The tune around open-access, that is.
After suing the FCC around the spectrum-auction rules, the wireless carrier decided to reverse itself and embrace an open network. This is an unusual move, because until now telcos have jealously guarded access to their channels. Not content to passive data pipes over which other people build higher-margin services, they have been trying hard to move upstream in the value chain. Keeping tight control over the devices that can connect to the network is one way to fend off any potential competitors in this already difficult uphill battle.
Verizon points to the innovation that will result from lower barriers to entry and this story makes for very good PR on paper. Not that the business side will necessarily suffer from this act of altruism– if the vision is realized, the new devices and services will drive more customers who will still be paying Verizon $$$ for air-time. In that sense the only downside is loss of incidental revenue from sales of phones and other equipment. But considering these were heavily subsidized to start with, the only collateral damage may be the close relationship with Motorola, Nokia, LG and other manufacturers who will lose their lock-in effect on Verizon customers.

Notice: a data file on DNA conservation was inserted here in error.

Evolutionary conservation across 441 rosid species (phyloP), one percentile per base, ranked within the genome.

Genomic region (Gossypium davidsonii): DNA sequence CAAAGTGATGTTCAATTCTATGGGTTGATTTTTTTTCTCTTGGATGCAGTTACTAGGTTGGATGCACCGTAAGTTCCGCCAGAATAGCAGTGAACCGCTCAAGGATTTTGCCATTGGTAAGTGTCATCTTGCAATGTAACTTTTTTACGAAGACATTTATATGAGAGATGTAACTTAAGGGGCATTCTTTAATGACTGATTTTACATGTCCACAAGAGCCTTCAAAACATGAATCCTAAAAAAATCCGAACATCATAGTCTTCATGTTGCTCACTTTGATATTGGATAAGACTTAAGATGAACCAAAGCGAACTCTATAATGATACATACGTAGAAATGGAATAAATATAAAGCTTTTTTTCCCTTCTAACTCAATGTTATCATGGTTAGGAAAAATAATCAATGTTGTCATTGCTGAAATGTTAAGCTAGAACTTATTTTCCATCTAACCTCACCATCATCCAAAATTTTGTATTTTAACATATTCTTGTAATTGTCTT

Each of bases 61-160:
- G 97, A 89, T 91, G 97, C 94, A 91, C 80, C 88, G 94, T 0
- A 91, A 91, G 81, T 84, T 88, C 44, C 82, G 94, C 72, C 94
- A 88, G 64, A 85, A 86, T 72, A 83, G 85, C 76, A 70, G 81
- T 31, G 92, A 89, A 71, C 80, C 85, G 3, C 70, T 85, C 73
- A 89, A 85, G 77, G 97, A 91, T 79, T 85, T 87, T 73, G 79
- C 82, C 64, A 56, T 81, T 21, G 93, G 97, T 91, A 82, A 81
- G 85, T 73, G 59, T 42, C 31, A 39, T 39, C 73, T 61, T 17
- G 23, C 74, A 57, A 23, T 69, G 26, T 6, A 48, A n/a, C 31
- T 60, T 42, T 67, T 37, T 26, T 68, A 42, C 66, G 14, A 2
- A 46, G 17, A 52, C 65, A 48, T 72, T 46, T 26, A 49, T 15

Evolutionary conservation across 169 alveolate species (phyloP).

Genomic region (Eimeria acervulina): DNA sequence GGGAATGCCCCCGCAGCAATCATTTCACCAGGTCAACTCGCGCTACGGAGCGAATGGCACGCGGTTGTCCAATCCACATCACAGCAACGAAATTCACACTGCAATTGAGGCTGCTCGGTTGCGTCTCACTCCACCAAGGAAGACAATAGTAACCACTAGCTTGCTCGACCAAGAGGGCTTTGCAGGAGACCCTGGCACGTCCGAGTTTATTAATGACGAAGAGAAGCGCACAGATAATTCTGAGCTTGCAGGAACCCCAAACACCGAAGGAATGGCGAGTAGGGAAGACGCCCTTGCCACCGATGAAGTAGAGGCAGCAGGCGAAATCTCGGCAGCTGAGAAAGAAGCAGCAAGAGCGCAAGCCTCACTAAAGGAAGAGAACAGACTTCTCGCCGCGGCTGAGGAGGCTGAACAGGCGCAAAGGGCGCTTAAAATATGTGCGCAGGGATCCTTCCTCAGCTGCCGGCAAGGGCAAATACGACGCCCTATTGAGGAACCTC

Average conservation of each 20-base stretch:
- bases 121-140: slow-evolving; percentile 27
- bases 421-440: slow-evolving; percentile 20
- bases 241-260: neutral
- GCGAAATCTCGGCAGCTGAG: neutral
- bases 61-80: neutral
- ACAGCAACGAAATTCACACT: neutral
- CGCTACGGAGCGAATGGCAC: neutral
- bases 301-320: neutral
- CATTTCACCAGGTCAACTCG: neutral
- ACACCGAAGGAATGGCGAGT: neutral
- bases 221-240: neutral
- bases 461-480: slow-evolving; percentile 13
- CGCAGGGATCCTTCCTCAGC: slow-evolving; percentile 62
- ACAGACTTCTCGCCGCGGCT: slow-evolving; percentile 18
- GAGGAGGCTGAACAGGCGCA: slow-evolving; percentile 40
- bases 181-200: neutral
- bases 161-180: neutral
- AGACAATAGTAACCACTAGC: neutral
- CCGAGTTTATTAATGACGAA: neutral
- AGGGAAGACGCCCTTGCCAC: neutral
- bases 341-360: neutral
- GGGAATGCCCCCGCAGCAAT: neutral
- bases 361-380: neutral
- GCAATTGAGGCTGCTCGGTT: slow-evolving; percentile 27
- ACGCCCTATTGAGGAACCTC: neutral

That said, until other telcos allow their customers to use existing devices with a competing network– something they have no incentive for and unlike Europe, no legal obligation to provide by unlocking phones– this is still one-hand clapping. Any increased customer choice will have to come from new devices yet to be designed, not the potential to use an existing device from another provider with the network.